Skip to content

Pinot Noir, the king of vines

Pinot Noir, called Pinot Nero in Italy, is a complex grape, with early ripening and very sensitive to terroir: in too hot climates, it matures quickly and does not fully develop the aromas that its peels can release. Perfect location, as Jancis Robinson tells us in the World Wine Atlas, is the Côte d’Or, in Burgundy: here, if the clones are well chosen and the viticulture and vinification techniques are well applied, it can best express all the nuances of the terroir. The great character of the Burgundy reds is emulated worldwide, with the best results obtained in Germany, New Zealand, Oregon and in the cooler areas of California and Australia, but also Italy boasts its goodies. Together with Chardonnay and Pinot Meunier it is one of the three vines eligible for the production of Champagne, as well as the two great classic methods of Belpaese, Trentodoc and Franciacorta.
The Pinot Nero vine, vinified in red, gives rise to wines not very rich in color, transparent, not very tannic and with a marked acidity, characterized by fruity hues (blackcurrant, blackberry, raspberry, cherry, strawberry) and floral (pink, violet) when young and finer and more complex notes with aging (leather, undergrowth, tobacco, spices).
From the second variety (the one vinified in white, therefore without contact with the skins), a “neutral” wine is obtained, which however is the best basis for the production of sparkling wine, to which it gives body, complexity and also a remarkable longevity. In France it is at the base of the success of the prince of sparkling wines, the Champagne.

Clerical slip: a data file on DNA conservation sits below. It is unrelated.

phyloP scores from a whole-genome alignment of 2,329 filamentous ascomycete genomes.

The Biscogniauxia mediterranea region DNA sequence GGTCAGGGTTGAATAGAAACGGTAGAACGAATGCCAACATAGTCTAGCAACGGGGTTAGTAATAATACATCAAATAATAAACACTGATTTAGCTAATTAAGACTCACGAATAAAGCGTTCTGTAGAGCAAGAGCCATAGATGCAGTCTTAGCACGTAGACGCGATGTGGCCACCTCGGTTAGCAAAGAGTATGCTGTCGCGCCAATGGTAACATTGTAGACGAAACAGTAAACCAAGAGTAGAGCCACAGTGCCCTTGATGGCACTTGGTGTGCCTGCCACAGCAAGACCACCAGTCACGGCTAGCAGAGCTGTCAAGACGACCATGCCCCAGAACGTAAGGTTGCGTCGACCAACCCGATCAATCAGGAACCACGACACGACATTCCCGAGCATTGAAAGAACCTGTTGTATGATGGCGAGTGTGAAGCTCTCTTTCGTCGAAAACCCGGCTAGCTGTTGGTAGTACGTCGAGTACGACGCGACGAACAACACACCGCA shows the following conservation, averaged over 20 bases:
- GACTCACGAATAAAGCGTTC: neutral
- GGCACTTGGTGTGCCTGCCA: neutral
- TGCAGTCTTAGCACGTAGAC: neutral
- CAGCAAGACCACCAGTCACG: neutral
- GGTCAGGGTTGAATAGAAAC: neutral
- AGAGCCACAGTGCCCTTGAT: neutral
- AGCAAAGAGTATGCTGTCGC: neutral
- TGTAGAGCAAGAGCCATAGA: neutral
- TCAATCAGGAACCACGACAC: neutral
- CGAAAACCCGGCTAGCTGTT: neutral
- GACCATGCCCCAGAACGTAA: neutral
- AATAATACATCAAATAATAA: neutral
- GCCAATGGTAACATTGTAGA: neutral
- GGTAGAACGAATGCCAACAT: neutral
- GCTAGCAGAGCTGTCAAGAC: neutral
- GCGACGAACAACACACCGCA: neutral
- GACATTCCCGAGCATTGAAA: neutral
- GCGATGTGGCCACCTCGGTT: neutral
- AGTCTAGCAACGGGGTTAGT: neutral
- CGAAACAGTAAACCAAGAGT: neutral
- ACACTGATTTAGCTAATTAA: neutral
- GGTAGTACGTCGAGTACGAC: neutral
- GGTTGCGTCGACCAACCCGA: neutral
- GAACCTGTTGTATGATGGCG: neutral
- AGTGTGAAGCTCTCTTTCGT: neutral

Pinot Noir, from Burgundy to Italy, passing through the USA

In Italy the most important areas are Trentino-Alto Adige, the Oltrepò Pavese, where it has been introduced since the mid-1800s, thanks to the work of the Counts Vistarino, the first in the Belpaese to believe in the potential of the French grape, but also in the Colli Piacentini, in Franciacorta, in Friuli, in Veneto and, to a lesser extent, in Tuscany. Historically, however, it is in South Tyrol that the variety is recorded for the first time, in 1838. The first analytical description of Pinot Noir wines comes from Edmund Mach (founder of the San Michele all’Adige Agricultural Institute) in 1894.
Despite its difficult character, pinot noir is widespread internationally, especially in the United States (Oregon and California), where some producers have come to move the winery even for many kilometers, in order to grapple with this capricious vine in a suitable territory to its cultivation.
Among all the red grape varieties of the world is considered the most noble and elegant (the only possible comparison is probably the one with Nebbiolo), and at the same time is the most difficult to interpret, the one that places the winemaker and the simple consumer in the face of perhaps more complex tasting.

Ampelographic characteristics of Pinot Noir

The first, characterized by small and compact bunches and small berries, is suitable for being vinified in black and produces an extremely delicate red wine, which varies considerably from year to year even in the most suitable positions. Its winemaking is complex and perhaps represents the greatest challenge for a winemaker, who generally manages to get a good year in five on average.

The combinations with Pinot Noir

Pinot Noir combines perfectly with elaborate meat dishes, such as roast duck, game or find the ideal companion in a traditional aged cheese. To say the least satisfying the combination of a glass of Pinot Noir with first courses with meat sauce, cold cuts, roasted chicken or pan. Keep in mind that the young vintages of Pinot noir vinified in steel, are perfect also to accompany fish dishes, and its variations as sparkling wine are perfect, as they say, throughout the meal, from appetizers to the latter.

Pinot noir wines of our cellar

Our staff is at your disposal for any information about our products